“The flashy and painful parts” by Cole Nowicki via Simple Magic

“The flashy and painful parts” by Cole Nowicki via Simple Magic

One thing that is certain is the uncertainty of our shared history, especially in the online age. Like a scar or a gaudy gold ring, the past only exists if we carry it with us and show it to everyone we can. There have always been those who’d rather not, instead, misconstruing, lying about, and banning what it is that made us who we are. However, now that so much of our history lives on and through the internet, something as simple as forgetting to pay a domain hosting bill, a sneaky piece of malware, or a company’s desire to save on server space can easily erase decades’ worth of archives.

Earlier this year, the once ubiquitous image-hosting site Imgur removed an unspecified number of “explicit images” and “old, unused, and inactive content,” which, as Ars Technica noted at the time, “It’s nobody’s obligation to host images indefinitely for free, but Imgur has been around long enough that such a culling will likely result in untold amounts of link rot—web pages missing vital pieces of context.” And just last week, a glitch at Twitter (Now “X”) deleted most pictures and links posted before December 2014.

While we like to think that the internet is forever, it simply is not. When it comes to skateboarding media, what happens if Thrasher’s YouTube page ever gets accidentally deleted or removed due to some policy violation? The Library of Alexandria of modern skate videos is gone. If Instagram ever self-immolates like Twitter, a generation’s understanding of skateboarding and its vehicle of discovery will vanish.

That’s why I don’t think it’s hyperbole to say that Kevin Marks’s work with Look Back Library is an essential step in preserving skateboarding history. What started as a project to improve a local skate magazine library has since grown into a network of nearly 180 Look Back Libraries around the world. Print magazines, while now niche in the wake of the internet’s takeover, are still the record of skateboarding culture itself.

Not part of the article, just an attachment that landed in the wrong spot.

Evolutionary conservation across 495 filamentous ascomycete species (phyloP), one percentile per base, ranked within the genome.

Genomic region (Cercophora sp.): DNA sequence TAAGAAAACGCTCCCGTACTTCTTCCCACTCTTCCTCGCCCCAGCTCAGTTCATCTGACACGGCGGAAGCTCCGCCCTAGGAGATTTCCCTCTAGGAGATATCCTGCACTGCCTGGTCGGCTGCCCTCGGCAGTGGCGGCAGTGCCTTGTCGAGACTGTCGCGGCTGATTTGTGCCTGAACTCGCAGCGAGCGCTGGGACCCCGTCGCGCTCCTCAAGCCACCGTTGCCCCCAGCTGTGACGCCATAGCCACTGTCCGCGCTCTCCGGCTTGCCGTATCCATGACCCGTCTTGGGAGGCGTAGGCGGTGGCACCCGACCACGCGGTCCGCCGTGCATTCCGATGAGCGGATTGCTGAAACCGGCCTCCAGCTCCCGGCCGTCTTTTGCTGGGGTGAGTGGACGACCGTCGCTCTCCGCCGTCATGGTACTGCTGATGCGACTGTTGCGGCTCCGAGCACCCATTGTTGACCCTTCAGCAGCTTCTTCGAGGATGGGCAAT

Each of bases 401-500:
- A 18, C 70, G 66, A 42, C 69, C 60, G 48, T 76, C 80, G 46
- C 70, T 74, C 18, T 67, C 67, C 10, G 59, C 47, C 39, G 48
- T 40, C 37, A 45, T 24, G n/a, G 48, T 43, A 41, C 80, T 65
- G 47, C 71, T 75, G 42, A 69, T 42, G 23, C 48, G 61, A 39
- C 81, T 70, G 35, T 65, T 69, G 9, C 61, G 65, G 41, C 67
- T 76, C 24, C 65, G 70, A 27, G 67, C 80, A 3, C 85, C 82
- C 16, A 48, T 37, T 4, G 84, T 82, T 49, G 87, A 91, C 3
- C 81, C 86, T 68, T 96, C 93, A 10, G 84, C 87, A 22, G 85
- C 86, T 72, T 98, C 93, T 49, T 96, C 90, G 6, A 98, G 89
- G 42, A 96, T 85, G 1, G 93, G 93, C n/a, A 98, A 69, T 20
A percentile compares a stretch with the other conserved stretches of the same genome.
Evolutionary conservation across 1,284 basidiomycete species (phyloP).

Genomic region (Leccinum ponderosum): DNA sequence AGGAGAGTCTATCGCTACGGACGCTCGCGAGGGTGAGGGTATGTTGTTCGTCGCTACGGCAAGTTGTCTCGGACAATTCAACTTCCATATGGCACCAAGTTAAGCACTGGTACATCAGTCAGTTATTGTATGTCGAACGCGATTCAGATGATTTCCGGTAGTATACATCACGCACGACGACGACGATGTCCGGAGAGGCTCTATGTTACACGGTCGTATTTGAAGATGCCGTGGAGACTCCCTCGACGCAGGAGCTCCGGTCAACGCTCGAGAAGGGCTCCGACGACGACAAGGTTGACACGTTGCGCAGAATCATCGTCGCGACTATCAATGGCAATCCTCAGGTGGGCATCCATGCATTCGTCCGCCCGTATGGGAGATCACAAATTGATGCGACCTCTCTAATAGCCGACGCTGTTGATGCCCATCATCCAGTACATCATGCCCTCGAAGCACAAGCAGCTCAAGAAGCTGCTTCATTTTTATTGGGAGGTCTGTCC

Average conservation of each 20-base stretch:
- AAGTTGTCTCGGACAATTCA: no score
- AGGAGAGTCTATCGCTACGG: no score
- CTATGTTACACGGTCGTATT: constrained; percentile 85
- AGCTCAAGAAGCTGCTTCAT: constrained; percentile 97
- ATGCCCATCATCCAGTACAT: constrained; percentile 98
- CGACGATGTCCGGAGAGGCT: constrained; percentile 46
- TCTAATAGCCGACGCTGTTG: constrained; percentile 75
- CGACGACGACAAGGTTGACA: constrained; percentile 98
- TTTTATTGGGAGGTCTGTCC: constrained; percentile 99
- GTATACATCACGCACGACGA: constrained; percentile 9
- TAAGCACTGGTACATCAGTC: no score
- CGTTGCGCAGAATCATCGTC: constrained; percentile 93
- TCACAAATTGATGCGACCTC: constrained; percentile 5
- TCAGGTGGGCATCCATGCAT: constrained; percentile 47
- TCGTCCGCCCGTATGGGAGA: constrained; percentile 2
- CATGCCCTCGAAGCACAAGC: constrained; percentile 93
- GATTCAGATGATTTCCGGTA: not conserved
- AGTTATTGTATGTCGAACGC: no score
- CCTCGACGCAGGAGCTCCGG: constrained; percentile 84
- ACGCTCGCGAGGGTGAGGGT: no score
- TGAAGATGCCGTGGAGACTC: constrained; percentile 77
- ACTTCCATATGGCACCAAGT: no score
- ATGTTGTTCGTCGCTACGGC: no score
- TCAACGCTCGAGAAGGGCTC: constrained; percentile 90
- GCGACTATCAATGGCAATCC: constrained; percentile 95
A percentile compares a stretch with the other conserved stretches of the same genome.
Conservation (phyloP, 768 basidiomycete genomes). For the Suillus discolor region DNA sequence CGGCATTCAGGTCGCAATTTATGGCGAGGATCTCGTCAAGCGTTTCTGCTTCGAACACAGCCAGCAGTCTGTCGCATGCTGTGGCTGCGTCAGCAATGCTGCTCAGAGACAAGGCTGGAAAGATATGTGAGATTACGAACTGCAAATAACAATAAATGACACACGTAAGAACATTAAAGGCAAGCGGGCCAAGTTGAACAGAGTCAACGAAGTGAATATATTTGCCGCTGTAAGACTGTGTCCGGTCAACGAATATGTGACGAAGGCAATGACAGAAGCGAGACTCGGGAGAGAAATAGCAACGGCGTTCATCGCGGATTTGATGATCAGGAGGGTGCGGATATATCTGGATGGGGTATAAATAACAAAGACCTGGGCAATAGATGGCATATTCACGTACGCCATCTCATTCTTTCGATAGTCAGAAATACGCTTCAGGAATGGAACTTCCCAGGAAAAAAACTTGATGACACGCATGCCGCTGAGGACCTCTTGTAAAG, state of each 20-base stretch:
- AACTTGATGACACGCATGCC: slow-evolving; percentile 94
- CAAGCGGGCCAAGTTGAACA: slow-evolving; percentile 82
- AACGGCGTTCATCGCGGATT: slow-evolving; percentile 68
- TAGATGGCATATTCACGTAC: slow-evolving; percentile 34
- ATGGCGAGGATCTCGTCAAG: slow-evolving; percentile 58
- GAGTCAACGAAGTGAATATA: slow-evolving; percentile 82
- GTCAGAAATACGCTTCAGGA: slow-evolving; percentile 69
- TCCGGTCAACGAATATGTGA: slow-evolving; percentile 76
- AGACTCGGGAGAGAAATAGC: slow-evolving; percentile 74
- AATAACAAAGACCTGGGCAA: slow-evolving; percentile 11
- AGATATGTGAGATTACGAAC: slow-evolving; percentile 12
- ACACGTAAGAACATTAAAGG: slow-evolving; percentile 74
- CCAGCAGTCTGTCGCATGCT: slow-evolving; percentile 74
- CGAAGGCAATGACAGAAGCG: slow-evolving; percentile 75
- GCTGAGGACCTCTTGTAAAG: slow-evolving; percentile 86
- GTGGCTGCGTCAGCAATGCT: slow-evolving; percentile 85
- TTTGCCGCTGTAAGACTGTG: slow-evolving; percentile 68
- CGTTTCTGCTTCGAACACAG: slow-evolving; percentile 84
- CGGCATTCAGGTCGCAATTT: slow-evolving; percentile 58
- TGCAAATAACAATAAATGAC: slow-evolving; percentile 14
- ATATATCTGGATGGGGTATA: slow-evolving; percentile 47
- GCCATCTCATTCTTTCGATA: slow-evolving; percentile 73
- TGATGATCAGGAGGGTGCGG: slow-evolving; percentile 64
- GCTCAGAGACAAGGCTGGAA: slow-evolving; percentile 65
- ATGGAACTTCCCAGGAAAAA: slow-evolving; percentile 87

Sure, much of what was in their pages during the golden era of print was more or less dictated by industry trends, as skate mags were initially designed as marketing opportunities for brands, but that doesn’t mean they don’t carry significant historical importance. Plus, that dynamic has been changing in recent years with the rise of smaller independent magazines whose mandates aren’t solely driven by appeasing advertisers.

Keeping our connection to print in the way Marks does is invaluable and gives us a direct link to the glossy pages of skateboarding history. It’s also a significant amount of work, as Marks is constantly travelling, collecting magazines, and establishing and fleshing out more and more skate magazine libraries. It’s a worthy effort that keeps the past — including the flashy and painful parts — alive and in the present.

Simple Magic is a weekly newsletter about skateboarding, the internet, and other means of escape. It’s written by Cole Nowicki and comes out every Friday. Sometimes on Wednesday. Pretty sure there was a Monday post one time, too. Be sure to click on the following link to subscribe:

We, at Board Retailers Association, are here to help you to succeed by providing resources and programs that enable you to lower day to day costs, increase margins and create more remarkable customer experiences. We provide a voice for our Retail Members and will never share your information. BRA has been “protecting retailers and a lifestyle” for over 20 years.

We, at Board Retailers Association, absolutely see the value in increased goodwill, customer loyalty, and customer experience by encouraging BRA Retail Members to align with and collaborate with at least two non-profit Community Partners every year. Our current list of BRA Community Partners in no particular order include @4Ocean, @boardsforbros, @theskateparkproject, @surfersforautism, @skateparkrespect, @surfskatescience, @grindforlife, @surfingheritage, @exposureskate, @lookbacklibrary, @createaskate, @skateshopday and @surfshopday. If you would like to be introduced to the awesome people behind any of these outstanding organizations, email and include “BRA Community Partner intro” in the subject line.

If you are not yet a BRA Retail Member, you can easily opt in to either Regular (no cost) or Distinguished ($100/yr.) Membership via this super simple join form